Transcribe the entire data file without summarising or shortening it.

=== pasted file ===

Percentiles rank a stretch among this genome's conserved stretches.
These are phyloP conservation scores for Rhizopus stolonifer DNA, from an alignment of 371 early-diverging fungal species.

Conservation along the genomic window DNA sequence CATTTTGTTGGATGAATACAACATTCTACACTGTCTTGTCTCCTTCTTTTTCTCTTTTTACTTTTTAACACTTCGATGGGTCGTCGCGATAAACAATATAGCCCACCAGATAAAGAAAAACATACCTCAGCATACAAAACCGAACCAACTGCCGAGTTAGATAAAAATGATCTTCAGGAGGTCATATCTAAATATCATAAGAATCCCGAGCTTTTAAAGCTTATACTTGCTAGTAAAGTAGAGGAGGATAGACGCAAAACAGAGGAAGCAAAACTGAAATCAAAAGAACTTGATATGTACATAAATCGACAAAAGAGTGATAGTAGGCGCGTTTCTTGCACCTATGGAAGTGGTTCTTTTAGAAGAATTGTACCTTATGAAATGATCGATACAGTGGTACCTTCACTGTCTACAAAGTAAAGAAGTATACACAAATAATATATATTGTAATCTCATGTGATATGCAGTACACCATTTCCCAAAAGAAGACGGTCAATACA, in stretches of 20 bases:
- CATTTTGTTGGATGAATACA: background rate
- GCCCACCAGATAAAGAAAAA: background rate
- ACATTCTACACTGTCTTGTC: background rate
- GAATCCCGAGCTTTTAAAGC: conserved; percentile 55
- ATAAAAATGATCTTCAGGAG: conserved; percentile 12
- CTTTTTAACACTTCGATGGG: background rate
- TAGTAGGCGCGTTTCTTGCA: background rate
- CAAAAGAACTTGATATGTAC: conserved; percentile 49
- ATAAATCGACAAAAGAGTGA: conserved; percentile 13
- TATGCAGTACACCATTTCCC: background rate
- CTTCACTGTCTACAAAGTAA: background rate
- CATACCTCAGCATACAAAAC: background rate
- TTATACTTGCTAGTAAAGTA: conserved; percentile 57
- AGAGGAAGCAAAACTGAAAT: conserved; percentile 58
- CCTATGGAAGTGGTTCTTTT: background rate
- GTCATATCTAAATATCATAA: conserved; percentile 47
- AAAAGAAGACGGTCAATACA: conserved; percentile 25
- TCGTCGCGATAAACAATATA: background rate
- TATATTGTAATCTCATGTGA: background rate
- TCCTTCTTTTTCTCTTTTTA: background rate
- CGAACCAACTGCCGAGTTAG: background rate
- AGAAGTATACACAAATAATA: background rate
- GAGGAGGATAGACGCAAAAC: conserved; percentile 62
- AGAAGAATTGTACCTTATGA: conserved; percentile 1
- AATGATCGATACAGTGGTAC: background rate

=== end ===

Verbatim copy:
Percentiles rank a stretch among this genome's conserved stretches.
These are phyloP conservation scores for Rhizopus stolonifer DNA, from an alignment of 371 early-diverging fungal species.

Conservation along the genomic window DNA sequence CATTTTGTTGGATGAATACAACATTCTACACTGTCTTGTCTCCTTCTTTTTCTCTTTTTACTTTTTAACACTTCGATGGGTCGTCGCGATAAACAATATAGCCCACCAGATAAAGAAAAACATACCTCAGCATACAAAACCGAACCAACTGCCGAGTTAGATAAAAATGATCTTCAGGAGGTCATATCTAAATATCATAAGAATCCCGAGCTTTTAAAGCTTATACTTGCTAGTAAAGTAGAGGAGGATAGACGCAAAACAGAGGAAGCAAAACTGAAATCAAAAGAACTTGATATGTACATAAATCGACAAAAGAGTGATAGTAGGCGCGTTTCTTGCACCTATGGAAGTGGTTCTTTTAGAAGAATTGTACCTTATGAAATGATCGATACAGTGGTACCTTCACTGTCTACAAAGTAAAGAAGTATACACAAATAATATATATTGTAATCTCATGTGATATGCAGTACACCATTTCCCAAAAGAAGACGGTCAATACA, in stretches of 20 bases:
- CATTTTGTTGGATGAATACA: background rate
- GCCCACCAGATAAAGAAAAA: background rate
- ACATTCTACACTGTCTTGTC: background rate
- GAATCCCGAGCTTTTAAAGC: conserved; percentile 55
- ATAAAAATGATCTTCAGGAG: conserved; percentile 12
- CTTTTTAACACTTCGATGGG: background rate
- TAGTAGGCGCGTTTCTTGCA: background rate
- CAAAAGAACTTGATATGTAC: conserved; percentile 49
- ATAAATCGACAAAAGAGTGA: conserved; percentile 13
- TATGCAGTACACCATTTCCC: background rate
- CTTCACTGTCTACAAAGTAA: background rate
- CATACCTCAGCATACAAAAC: background rate
- TTATACTTGCTAGTAAAGTA: conserved; percentile 57
- AGAGGAAGCAAAACTGAAAT: conserved; percentile 58
- CCTATGGAAGTGGTTCTTTT: background rate
- GTCATATCTAAATATCATAA: conserved; percentile 47
- AAAAGAAGACGGTCAATACA: conserved; percentile 25
- TCGTCGCGATAAACAATATA: background rate
- TATATTGTAATCTCATGTGA: background rate
- TCCTTCTTTTTCTCTTTTTA: background rate
- CGAACCAACTGCCGAGTTAG: background rate
- AGAAGTATACACAAATAATA: background rate
- GAGGAGGATAGACGCAAAAC: conserved; percentile 62
- AGAAGAATTGTACCTTATGA: conserved; percentile 1
- AATGATCGATACAGTGGTAC: background rate